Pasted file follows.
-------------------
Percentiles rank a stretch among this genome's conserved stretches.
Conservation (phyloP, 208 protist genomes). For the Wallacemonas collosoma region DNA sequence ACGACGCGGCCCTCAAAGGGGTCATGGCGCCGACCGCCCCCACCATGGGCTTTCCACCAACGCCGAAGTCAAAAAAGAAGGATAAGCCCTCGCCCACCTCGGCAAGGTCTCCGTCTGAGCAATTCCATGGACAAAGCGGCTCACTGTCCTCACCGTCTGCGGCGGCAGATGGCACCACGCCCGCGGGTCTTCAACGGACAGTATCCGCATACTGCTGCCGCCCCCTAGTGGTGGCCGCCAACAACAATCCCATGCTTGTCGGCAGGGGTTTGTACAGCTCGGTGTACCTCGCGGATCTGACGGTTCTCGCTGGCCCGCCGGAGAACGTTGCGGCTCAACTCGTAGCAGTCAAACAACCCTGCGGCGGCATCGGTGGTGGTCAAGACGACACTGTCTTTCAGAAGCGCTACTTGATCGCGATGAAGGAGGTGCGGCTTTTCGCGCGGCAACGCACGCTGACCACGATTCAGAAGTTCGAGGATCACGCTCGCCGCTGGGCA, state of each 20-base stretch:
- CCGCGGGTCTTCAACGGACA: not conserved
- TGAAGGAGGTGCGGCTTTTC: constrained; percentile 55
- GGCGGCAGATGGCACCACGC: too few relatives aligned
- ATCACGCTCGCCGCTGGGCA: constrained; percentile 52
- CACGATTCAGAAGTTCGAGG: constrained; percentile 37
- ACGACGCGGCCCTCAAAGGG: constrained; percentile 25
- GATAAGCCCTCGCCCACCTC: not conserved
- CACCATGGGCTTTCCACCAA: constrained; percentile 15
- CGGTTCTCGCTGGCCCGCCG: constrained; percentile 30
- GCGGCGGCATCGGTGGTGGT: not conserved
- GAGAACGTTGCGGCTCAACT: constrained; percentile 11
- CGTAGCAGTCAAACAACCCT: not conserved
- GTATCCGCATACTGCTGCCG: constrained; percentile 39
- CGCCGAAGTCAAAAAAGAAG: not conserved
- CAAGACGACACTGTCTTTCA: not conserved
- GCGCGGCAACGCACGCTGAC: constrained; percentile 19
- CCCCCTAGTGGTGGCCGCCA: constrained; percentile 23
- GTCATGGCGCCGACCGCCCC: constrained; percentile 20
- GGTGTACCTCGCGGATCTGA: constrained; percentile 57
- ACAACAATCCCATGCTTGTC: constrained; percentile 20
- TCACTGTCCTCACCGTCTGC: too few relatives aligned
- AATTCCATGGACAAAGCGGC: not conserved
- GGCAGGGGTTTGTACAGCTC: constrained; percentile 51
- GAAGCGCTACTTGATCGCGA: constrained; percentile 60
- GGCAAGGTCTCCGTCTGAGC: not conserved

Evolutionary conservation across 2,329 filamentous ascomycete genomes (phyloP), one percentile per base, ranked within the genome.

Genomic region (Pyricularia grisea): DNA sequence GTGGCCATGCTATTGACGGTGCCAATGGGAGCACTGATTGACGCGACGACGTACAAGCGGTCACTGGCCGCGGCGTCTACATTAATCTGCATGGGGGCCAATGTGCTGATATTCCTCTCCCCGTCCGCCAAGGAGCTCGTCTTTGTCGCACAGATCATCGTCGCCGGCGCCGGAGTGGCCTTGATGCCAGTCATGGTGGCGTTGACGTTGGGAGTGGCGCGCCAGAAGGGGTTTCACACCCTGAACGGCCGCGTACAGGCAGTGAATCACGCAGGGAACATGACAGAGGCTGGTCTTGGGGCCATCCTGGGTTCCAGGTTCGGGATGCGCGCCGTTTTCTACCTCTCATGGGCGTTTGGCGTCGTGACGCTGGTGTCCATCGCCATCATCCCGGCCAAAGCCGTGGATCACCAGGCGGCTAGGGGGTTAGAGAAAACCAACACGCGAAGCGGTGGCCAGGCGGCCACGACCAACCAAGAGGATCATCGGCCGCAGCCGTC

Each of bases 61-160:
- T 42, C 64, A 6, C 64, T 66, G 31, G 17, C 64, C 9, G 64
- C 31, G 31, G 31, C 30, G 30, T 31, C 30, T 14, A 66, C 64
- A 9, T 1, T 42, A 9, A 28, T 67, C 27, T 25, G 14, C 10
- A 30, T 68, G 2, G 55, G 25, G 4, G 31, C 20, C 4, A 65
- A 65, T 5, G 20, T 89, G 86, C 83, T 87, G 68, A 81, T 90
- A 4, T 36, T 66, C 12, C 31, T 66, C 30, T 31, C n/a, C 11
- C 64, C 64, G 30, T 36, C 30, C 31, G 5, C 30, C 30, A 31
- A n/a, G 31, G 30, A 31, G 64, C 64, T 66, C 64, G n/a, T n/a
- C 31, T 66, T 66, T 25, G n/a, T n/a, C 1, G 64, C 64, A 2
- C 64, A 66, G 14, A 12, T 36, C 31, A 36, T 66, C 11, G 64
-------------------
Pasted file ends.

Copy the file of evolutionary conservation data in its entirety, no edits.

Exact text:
Percentiles rank a stretch among this genome's conserved stretches.
Conservation (phyloP, 208 protist genomes). For the Wallacemonas collosoma region DNA sequence ACGACGCGGCCCTCAAAGGGGTCATGGCGCCGACCGCCCCCACCATGGGCTTTCCACCAACGCCGAAGTCAAAAAAGAAGGATAAGCCCTCGCCCACCTCGGCAAGGTCTCCGTCTGAGCAATTCCATGGACAAAGCGGCTCACTGTCCTCACCGTCTGCGGCGGCAGATGGCACCACGCCCGCGGGTCTTCAACGGACAGTATCCGCATACTGCTGCCGCCCCCTAGTGGTGGCCGCCAACAACAATCCCATGCTTGTCGGCAGGGGTTTGTACAGCTCGGTGTACCTCGCGGATCTGACGGTTCTCGCTGGCCCGCCGGAGAACGTTGCGGCTCAACTCGTAGCAGTCAAACAACCCTGCGGCGGCATCGGTGGTGGTCAAGACGACACTGTCTTTCAGAAGCGCTACTTGATCGCGATGAAGGAGGTGCGGCTTTTCGCGCGGCAACGCACGCTGACCACGATTCAGAAGTTCGAGGATCACGCTCGCCGCTGGGCA, state of each 20-base stretch:
- CCGCGGGTCTTCAACGGACA: not conserved
- TGAAGGAGGTGCGGCTTTTC: constrained; percentile 55
- GGCGGCAGATGGCACCACGC: too few relatives aligned
- ATCACGCTCGCCGCTGGGCA: constrained; percentile 52
- CACGATTCAGAAGTTCGAGG: constrained; percentile 37
- ACGACGCGGCCCTCAAAGGG: constrained; percentile 25
- GATAAGCCCTCGCCCACCTC: not conserved
- CACCATGGGCTTTCCACCAA: constrained; percentile 15
- CGGTTCTCGCTGGCCCGCCG: constrained; percentile 30
- GCGGCGGCATCGGTGGTGGT: not conserved
- GAGAACGTTGCGGCTCAACT: constrained; percentile 11
- CGTAGCAGTCAAACAACCCT: not conserved
- GTATCCGCATACTGCTGCCG: constrained; percentile 39
- CGCCGAAGTCAAAAAAGAAG: not conserved
- CAAGACGACACTGTCTTTCA: not conserved
- GCGCGGCAACGCACGCTGAC: constrained; percentile 19
- CCCCCTAGTGGTGGCCGCCA: constrained; percentile 23
- GTCATGGCGCCGACCGCCCC: constrained; percentile 20
- GGTGTACCTCGCGGATCTGA: constrained; percentile 57
- ACAACAATCCCATGCTTGTC: constrained; percentile 20
- TCACTGTCCTCACCGTCTGC: too few relatives aligned
- AATTCCATGGACAAAGCGGC: not conserved
- GGCAGGGGTTTGTACAGCTC: constrained; percentile 51
- GAAGCGCTACTTGATCGCGA: constrained; percentile 60
- GGCAAGGTCTCCGTCTGAGC: not conserved

Evolutionary conservation across 2,329 filamentous ascomycete genomes (phyloP), one percentile per base, ranked within the genome.

Genomic region (Pyricularia grisea): DNA sequence GTGGCCATGCTATTGACGGTGCCAATGGGAGCACTGATTGACGCGACGACGTACAAGCGGTCACTGGCCGCGGCGTCTACATTAATCTGCATGGGGGCCAATGTGCTGATATTCCTCTCCCCGTCCGCCAAGGAGCTCGTCTTTGTCGCACAGATCATCGTCGCCGGCGCCGGAGTGGCCTTGATGCCAGTCATGGTGGCGTTGACGTTGGGAGTGGCGCGCCAGAAGGGGTTTCACACCCTGAACGGCCGCGTACAGGCAGTGAATCACGCAGGGAACATGACAGAGGCTGGTCTTGGGGCCATCCTGGGTTCCAGGTTCGGGATGCGCGCCGTTTTCTACCTCTCATGGGCGTTTGGCGTCGTGACGCTGGTGTCCATCGCCATCATCCCGGCCAAAGCCGTGGATCACCAGGCGGCTAGGGGGTTAGAGAAAACCAACACGCGAAGCGGTGGCCAGGCGGCCACGACCAACCAAGAGGATCATCGGCCGCAGCCGTC

Each of bases 61-160:
- T 42, C 64, A 6, C 64, T 66, G 31, G 17, C 64, C 9, G 64
- C 31, G 31, G 31, C 30, G 30, T 31, C 30, T 14, A 66, C 64
- A 9, T 1, T 42, A 9, A 28, T 67, C 27, T 25, G 14, C 10
- A 30, T 68, G 2, G 55, G 25, G 4, G 31, C 20, C 4, A 65
- A 65, T 5, G 20, T 89, G 86, C 83, T 87, G 68, A 81, T 90
- A 4, T 36, T 66, C 12, C 31, T 66, C 30, T 31, C n/a, C 11
- C 64, C 64, G 30, T 36, C 30, C 31, G 5, C 30, C 30, A 31
- A n/a, G 31, G 30, A 31, G 64, C 64, T 66, C 64, G n/a, T n/a
- C 31, T 66, T 66, T 25, G n/a, T n/a, C 1, G 64, C 64, A 2
- C 64, A 66, G 14, A 12, T 36, C 31, A 36, T 66, C 11, G 64